We sometimes wonder how many people living on the Vineyard are actively engaged in creative pursuits. Is it 10 percent? 30 percent? More? In “The Urge to Create: Vineyard Portraits,” Jane Dreeben collected 50 written and photographic profiles of Island artists and creative people. As we perused this book, we started wondering about Volumes 2, 3, and 4. How many volumes of 50 could there be on one Island?
Below is an edited excerpt from the book, which is available at Bunch of Grapes.
I went to the West Tisbury School. From about the age of 9, I had an interest in poetry, reading, and writing. We had a unit on poetry in my fourth grade class, which I still remember. My teacher was Jill Lane. Jill had a group of maybe three or four of us, little girls who really liked poetry. I remember being at her house; she would give us little writing prompts, and we would write. One of the first poems and prompts was just to write about a color. I remember writing about the color green. There were so many amazing green things in my life, the ocean and the fields. So I wrote this poem that was a little magical dreamscape of all the green things, and it resonated with me that the poem itself was a space where I could paint this picture. We also made our own hardcover books at the West Tisbury School. You wrote them, you illustrated them yourself, and someone would type them up. It’s funny because it’s still basically what I do.
I think at the onset, poetry felt like a language that I spoke. It allowed me to articulate things. Some people have great hand-eye coordination, and drawing is the way their brain connects. They can show you what their imagination has in a drawing or a painting. Some of us can do that with music; it just felt like my skillset was in writing.…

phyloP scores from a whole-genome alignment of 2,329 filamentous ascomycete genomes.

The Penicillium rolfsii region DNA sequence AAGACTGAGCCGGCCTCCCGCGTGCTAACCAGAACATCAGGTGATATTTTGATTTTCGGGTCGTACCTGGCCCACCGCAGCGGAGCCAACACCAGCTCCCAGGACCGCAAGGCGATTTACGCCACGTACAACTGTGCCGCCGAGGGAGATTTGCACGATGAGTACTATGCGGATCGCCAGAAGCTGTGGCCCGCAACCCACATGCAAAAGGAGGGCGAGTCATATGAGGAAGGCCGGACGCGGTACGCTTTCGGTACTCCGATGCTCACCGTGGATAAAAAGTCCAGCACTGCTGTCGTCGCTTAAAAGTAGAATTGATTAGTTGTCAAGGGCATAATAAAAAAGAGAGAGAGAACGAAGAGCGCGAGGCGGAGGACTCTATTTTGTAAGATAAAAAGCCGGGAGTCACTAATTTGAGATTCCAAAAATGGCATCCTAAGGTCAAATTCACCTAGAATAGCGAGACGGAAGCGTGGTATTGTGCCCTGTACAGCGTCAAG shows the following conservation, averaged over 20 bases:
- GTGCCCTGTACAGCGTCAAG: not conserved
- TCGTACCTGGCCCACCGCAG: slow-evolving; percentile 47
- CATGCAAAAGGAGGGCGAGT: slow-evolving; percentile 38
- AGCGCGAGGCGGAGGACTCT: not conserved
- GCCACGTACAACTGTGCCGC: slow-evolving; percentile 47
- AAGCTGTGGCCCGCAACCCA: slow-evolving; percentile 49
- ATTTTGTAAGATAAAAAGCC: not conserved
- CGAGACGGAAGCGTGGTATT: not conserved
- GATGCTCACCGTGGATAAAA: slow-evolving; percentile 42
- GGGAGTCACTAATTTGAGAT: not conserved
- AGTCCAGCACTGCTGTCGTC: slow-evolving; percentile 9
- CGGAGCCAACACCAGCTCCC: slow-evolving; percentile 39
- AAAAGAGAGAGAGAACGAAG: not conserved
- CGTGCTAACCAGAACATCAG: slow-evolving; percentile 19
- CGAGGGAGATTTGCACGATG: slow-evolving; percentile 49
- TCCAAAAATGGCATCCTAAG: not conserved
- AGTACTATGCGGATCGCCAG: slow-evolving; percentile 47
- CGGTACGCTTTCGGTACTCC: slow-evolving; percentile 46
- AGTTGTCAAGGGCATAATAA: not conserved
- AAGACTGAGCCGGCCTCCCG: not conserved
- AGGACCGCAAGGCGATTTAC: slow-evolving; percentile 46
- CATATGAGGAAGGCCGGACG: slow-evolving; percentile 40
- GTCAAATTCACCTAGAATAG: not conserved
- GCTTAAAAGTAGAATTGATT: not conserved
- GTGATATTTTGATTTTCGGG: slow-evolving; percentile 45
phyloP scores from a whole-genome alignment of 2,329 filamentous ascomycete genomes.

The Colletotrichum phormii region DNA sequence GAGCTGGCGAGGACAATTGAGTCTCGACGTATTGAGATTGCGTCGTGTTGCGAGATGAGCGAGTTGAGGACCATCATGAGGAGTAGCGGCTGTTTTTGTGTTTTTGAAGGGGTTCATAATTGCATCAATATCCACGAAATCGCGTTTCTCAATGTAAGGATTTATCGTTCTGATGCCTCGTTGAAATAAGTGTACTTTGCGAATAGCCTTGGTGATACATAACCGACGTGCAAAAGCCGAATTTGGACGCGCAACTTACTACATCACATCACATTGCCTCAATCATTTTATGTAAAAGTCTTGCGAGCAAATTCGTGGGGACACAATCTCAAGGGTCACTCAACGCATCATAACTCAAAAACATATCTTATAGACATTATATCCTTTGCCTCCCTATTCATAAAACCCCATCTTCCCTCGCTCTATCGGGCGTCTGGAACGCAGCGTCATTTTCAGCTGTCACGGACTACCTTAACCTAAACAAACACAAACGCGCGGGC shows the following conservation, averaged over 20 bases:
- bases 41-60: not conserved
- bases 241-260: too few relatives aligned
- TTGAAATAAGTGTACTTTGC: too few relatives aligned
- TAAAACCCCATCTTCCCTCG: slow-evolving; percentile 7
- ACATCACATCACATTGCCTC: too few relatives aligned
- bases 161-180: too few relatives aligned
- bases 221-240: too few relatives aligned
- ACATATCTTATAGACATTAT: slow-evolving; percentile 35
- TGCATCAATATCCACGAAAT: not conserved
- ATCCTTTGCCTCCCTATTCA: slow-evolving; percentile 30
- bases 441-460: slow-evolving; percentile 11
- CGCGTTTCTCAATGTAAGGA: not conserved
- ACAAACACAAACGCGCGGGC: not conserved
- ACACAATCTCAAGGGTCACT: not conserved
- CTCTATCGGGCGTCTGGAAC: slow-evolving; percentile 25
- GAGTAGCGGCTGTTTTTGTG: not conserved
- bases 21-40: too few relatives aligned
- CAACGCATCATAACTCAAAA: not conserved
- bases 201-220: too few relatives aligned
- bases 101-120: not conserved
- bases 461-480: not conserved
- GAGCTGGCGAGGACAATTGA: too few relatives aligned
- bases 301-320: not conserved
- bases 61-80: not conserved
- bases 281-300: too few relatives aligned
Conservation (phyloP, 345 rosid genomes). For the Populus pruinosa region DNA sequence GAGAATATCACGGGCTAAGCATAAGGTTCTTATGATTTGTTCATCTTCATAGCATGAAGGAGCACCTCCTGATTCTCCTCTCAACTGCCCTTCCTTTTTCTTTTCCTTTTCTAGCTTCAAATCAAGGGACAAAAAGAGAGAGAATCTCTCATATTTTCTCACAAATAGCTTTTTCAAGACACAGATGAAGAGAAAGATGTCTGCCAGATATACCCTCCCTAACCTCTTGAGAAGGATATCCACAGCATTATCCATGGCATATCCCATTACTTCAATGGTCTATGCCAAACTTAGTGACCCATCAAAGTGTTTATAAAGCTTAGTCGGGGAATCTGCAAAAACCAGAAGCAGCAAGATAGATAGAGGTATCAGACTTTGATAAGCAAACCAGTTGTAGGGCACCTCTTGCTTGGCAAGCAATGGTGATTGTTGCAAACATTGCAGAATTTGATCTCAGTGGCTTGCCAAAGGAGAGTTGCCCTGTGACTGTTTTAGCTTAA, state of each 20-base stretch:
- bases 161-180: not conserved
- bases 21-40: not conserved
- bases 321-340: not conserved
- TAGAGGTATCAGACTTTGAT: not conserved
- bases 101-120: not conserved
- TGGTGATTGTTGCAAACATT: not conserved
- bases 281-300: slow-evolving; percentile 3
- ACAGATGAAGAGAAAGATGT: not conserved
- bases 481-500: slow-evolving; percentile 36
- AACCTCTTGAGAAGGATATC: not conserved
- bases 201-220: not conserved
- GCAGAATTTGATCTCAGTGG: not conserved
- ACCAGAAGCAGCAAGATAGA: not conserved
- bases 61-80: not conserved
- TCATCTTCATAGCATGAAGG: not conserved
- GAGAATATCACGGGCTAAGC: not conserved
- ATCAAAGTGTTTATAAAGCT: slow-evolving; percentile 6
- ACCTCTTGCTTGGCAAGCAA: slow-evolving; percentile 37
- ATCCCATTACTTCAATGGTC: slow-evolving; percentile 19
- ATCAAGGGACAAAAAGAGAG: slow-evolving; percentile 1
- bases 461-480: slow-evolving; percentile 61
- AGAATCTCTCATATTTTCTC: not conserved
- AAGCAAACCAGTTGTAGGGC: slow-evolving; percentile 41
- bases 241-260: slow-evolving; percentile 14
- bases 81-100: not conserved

The other part of my artistic practice is letterpress printing and graphic design. My tool set is 19th century typesetting technology, and I use a platen press. When I was in college, I was more of a literature student. I really came to love a lot of turn-of-the-century modern poets. These writers were grappling with technology. They were connected to the natural world and looking up at these skyscrapers that were popping up and going, Oh my gosh, what’s going to happen next? Around that time, letterpress printing was in use. It was a technology that was very elemental. You have a letter, you add ink to it, you punch it into the paper. Those three pieces. These poets were just starting to break out of old forms, they didn’t need to have meter or rhyme anymore. They were doing things with language that hadn’t been really accepted yet. Those same poets started to take the capital A and make it big and red. They started to take the visual form of the poem and break it up, make it exciting, and use the visual form to illustrate the meaning of their writing. I found that this was the missing piece to my puzzle, because I wanted to do just what they had done — to take into my own hands the visual form of the poems I was writing.
Jane Dreeben, editor of “The Urge to Create: Vineyard Portraits,” has been involved with various collaborative-arts projects over the past 10 years. She currently produces musicals in partnership with island young people and their families as benefits for Vineyard nonprofits. She has also worked as a teacher, administrator, board member, fundraiser, and psychologist.
Jane Dreeben will speak on Tuesday, August 9, at 7 pm at the Vineyard Haven library.